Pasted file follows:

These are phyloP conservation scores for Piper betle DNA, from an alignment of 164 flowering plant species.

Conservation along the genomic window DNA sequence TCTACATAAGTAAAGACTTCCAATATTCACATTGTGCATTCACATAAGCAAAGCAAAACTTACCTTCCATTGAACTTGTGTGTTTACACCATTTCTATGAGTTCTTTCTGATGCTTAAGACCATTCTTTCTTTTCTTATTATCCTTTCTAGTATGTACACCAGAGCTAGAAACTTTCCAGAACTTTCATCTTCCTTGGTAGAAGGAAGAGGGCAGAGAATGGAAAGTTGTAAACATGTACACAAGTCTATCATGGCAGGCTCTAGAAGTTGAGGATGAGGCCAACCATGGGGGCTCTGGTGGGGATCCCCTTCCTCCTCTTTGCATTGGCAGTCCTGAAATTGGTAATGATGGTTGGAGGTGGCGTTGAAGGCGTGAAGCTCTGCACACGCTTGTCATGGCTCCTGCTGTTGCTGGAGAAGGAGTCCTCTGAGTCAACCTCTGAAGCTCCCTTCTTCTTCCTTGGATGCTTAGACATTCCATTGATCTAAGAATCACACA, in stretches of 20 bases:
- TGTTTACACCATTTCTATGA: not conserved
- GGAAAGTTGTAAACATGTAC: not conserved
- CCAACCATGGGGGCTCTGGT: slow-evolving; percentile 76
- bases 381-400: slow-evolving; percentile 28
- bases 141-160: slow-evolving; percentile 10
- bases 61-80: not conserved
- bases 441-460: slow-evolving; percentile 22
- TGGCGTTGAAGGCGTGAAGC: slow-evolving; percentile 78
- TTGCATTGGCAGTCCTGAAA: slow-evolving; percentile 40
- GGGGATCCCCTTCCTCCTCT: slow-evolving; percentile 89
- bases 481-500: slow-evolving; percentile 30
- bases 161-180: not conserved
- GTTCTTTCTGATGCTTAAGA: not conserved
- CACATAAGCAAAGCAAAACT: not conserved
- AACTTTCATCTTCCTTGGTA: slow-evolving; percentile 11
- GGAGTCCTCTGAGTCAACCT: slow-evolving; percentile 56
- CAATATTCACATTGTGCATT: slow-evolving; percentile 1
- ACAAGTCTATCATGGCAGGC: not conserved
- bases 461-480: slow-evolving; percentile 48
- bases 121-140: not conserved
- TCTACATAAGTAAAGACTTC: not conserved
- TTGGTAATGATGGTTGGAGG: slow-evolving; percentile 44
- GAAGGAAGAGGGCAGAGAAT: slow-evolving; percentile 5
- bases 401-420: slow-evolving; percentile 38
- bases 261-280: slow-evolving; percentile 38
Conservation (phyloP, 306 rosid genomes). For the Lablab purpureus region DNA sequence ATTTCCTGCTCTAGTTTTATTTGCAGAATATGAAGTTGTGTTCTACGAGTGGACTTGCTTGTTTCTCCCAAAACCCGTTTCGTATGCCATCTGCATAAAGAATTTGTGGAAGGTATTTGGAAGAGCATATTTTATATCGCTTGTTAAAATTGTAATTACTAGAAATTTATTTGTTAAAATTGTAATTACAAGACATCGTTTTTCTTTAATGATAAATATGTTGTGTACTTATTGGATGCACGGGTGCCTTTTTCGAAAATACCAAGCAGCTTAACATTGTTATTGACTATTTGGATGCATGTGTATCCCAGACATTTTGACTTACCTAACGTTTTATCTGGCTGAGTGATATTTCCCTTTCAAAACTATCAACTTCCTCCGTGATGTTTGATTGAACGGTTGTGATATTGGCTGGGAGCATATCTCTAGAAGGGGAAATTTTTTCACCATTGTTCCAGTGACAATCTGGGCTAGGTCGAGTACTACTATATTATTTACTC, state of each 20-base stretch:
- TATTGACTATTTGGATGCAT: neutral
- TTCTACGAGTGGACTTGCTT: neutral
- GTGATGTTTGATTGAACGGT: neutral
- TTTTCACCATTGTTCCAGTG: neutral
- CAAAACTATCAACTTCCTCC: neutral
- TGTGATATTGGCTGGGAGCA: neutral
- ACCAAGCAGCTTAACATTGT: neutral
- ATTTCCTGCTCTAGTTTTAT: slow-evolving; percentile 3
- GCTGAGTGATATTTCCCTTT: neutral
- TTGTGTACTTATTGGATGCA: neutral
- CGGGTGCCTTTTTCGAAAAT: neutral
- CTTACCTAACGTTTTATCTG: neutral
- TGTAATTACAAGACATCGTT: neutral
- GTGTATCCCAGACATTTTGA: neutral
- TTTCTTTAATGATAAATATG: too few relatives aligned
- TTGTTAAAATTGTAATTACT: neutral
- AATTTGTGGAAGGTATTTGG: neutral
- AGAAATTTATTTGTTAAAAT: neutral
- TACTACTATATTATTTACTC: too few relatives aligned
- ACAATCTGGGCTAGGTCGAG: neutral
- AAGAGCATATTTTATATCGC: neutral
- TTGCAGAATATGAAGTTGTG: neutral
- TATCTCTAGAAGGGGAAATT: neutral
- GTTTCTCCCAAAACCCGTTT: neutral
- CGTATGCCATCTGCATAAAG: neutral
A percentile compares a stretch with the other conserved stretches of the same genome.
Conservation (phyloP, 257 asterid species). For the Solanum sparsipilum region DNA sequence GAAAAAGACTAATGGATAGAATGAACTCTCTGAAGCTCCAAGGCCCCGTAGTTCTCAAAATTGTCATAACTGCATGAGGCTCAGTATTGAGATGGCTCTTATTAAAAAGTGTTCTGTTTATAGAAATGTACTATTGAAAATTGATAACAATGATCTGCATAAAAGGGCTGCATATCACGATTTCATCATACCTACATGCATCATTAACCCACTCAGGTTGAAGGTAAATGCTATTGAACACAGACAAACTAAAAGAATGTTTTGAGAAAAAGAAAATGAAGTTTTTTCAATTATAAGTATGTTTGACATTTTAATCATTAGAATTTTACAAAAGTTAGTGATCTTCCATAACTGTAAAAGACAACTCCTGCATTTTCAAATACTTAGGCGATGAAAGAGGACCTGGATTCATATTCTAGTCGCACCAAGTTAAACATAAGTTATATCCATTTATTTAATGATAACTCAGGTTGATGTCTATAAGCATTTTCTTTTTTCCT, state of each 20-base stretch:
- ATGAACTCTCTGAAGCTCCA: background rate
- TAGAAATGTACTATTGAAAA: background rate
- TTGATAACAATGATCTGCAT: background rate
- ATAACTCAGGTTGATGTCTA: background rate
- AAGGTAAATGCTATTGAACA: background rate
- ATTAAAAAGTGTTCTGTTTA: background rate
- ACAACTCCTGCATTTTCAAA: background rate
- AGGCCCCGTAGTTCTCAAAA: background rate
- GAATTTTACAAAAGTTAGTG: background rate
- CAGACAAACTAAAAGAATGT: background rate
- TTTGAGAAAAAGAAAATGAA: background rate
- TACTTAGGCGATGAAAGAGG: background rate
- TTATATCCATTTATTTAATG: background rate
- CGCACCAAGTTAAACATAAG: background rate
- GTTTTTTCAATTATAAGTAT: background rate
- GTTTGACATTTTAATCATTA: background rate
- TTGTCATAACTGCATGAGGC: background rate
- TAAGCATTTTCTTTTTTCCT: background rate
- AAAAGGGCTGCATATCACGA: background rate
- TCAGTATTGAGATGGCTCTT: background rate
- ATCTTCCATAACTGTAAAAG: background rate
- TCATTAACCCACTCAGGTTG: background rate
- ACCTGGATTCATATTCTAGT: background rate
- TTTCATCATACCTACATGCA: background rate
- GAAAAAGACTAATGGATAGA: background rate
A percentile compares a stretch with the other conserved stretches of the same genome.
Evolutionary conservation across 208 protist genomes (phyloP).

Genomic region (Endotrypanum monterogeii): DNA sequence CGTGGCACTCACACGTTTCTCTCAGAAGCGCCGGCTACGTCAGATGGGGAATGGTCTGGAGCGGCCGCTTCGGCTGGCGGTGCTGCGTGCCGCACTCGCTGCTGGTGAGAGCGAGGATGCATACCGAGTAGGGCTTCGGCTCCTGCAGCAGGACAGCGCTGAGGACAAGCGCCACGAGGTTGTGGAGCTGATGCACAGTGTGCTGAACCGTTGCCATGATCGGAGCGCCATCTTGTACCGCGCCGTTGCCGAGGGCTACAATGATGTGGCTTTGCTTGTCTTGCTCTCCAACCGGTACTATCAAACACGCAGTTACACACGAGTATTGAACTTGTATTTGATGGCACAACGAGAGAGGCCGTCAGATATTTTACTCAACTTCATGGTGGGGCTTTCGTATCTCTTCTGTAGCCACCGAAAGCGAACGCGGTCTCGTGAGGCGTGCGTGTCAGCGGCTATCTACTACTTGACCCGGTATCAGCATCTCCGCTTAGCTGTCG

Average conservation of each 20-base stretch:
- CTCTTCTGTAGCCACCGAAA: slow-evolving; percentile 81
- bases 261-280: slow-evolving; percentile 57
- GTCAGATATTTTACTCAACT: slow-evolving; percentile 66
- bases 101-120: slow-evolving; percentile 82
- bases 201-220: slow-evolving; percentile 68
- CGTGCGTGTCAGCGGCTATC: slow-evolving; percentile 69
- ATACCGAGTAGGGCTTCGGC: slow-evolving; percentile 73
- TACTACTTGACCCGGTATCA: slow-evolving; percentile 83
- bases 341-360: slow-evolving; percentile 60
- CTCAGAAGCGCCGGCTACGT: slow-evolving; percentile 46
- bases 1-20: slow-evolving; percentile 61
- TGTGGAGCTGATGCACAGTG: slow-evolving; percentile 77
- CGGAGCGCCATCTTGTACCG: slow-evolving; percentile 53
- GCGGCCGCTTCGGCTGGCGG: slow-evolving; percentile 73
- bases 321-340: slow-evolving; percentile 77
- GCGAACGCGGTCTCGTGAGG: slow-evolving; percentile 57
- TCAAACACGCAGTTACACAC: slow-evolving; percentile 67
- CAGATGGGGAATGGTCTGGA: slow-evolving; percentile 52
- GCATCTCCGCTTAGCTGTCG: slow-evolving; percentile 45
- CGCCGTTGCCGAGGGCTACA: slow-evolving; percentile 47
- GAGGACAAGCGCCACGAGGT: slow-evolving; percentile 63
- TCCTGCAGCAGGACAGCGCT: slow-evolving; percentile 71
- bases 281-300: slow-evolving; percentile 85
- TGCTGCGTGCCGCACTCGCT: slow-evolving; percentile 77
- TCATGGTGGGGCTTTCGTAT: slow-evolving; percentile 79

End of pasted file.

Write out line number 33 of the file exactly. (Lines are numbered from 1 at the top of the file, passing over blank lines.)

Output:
- CAAAACTATCAACTTCCTCC: neutral